I took pictures at 5-minute intervals, as the sun slowly set behind the marquee. Now, somebody could kvetch about having the sun in the picture, but I can work with it. See?
Yeah, that looks sweet.
Rather than deal with shifting light exposures, I set the camera on the “A” setting (aperture priority), and let the camera expose for the time of day. And all I have to do is simply check my watch, and take a picture every five minutes.
Oh yeah, and in case you’re wondering … I do practice proper social distancing. I’m wearing a mask while I photograph the sign.
Yes, it’s called a selfie. And yes, that’s one of my photos on my mask. Oh, and by the way, you know what DOESN’T socially distance these days? Mosquitos. Those things stung me like I was made of sugar. Ah, life upstate…
Oh, and while I was photographing the sign, the Jericho’s Twist ice cream parlor was open. Patrons drove up, ordered their sundaes and ice creams (unsolicited plug – try the Jericho sundae, it is just as delicious as a Boston shake), and then drove away. Some of them, however, saw this masked man in front of the marquee and, sure enough, they had to ask questions.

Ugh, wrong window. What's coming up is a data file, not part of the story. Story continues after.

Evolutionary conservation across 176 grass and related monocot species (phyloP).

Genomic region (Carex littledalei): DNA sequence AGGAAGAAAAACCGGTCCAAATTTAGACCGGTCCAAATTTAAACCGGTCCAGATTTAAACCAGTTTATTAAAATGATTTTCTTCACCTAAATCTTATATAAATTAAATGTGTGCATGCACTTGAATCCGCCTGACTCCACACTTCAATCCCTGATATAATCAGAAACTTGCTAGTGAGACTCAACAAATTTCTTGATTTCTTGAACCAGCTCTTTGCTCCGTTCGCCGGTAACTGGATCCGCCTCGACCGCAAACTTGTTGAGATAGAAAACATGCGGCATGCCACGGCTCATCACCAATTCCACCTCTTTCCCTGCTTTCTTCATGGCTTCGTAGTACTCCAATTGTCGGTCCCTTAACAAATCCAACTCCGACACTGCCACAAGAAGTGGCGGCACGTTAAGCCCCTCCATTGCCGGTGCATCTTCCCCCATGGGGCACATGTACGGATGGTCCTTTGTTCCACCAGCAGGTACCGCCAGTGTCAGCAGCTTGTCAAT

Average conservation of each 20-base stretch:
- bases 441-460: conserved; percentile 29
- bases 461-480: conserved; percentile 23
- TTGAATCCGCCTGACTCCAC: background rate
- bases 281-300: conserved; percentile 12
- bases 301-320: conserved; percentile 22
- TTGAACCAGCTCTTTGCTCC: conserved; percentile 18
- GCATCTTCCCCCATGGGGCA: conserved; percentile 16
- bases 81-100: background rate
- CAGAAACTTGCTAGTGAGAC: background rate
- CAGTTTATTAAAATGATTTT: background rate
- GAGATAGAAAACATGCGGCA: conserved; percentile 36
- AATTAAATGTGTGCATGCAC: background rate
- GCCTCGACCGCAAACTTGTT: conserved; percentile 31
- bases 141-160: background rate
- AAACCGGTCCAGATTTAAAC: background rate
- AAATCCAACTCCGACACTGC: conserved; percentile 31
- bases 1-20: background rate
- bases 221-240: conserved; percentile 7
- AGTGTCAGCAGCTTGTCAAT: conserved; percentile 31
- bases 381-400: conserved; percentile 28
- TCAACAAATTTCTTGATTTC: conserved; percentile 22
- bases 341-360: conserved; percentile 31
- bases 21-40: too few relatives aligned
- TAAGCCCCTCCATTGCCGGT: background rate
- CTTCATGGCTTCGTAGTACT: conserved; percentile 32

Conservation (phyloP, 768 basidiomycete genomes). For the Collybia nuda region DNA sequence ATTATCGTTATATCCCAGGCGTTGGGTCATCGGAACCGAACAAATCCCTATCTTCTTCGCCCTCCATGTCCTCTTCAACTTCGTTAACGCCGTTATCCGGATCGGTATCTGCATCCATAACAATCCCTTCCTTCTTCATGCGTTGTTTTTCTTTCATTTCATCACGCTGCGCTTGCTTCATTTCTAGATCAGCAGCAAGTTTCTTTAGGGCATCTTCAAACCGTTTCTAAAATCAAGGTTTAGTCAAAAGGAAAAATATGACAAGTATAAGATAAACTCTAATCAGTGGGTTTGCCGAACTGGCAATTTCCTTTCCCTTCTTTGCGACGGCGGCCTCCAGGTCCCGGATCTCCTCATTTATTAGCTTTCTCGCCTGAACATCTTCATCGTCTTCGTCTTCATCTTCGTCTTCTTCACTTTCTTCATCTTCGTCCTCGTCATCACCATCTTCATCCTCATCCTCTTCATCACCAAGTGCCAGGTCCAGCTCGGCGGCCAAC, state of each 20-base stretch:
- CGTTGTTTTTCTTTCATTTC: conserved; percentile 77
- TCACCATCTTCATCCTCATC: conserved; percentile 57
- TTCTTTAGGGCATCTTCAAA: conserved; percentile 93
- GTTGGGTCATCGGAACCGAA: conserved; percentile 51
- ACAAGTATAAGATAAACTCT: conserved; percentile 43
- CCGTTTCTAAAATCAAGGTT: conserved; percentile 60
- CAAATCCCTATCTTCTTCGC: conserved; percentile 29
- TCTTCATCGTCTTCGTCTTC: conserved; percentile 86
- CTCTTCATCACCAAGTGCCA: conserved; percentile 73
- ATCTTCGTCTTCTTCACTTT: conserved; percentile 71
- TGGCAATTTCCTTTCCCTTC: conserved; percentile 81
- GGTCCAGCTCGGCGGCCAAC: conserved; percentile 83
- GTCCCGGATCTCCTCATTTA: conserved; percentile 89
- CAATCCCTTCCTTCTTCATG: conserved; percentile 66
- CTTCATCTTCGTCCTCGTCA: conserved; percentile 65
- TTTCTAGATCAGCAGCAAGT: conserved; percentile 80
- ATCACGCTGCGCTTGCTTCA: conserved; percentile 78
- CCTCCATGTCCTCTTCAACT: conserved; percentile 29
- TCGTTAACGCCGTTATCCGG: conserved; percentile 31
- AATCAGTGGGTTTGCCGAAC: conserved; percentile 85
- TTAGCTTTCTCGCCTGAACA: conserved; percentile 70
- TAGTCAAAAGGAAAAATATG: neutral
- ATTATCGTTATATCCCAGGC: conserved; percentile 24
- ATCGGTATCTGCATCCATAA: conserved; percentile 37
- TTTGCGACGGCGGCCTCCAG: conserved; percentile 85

“What movie’s playing this week?” one couple asked me.
“Oh, it’s supposed to be The Wretched and The Invisible Man. Bring the kids.”
“I’ve heard about The Invisible Man. Who stars in it?”
“John Cena,” I joked. I mean, it does make sense, right?
Okay, more photos.
Another car pulls up.
“Hey, man, are you doing a time-lapse photo?”
Close enough. “Sure,” I said.
“That’s cool, man. Hey, I never heard of that film Double Feature. Who stars in it? Anybody I know?”
“Yeah, Nicholas Cage and Tara Reid.”
“Oh, man, I love Nicholas Cage movies,” the guy smiled as he went to get his ice cream.
Hey, don’t get on my case, 3:1 odds says you were running to IMDB and trying to find out what films Nicholas Cage has been in lately.
At 8:15 p.m. … the neon kicked in.
And it just kept getting better as the sun set. By 9:00, it was pitch dark outside, but the neon sign and the generic marquee looked, shall we say, picture perfect.
I wrapped up my photo shoot at approximately 9:15 p.m., thanked Mike and Lisa – the owners of the Jericho Drive-In – and headed home.
I looked over the images. Any one of these images, by itself, would be Competition Season worthy. That’d be good enough.
But that wasn’t why I wanted to do this project. You know me. “Just good enough” is not part of my mantra.
I selected eight images – four with daylight, four with twilight. And I sliced them together.
It took a while … but this is what came out.
I like this. And if I want to make something more from this, I still have the raw files.
So there you have it. The Jericho sign in day and in night. This works.
My sincere thanks to Mike and Lisa, the owners of the Jericho Drive-In, for letting me put this project together. They’re good people and you definitely need to go see a film or seven this summer over at the drive-in. Practice good social distancing, mind you …
For more information on the Jericho Drive-In’s features, visit http://www.jerichodrive-in.com for films, showtimes, ticket and food purchases.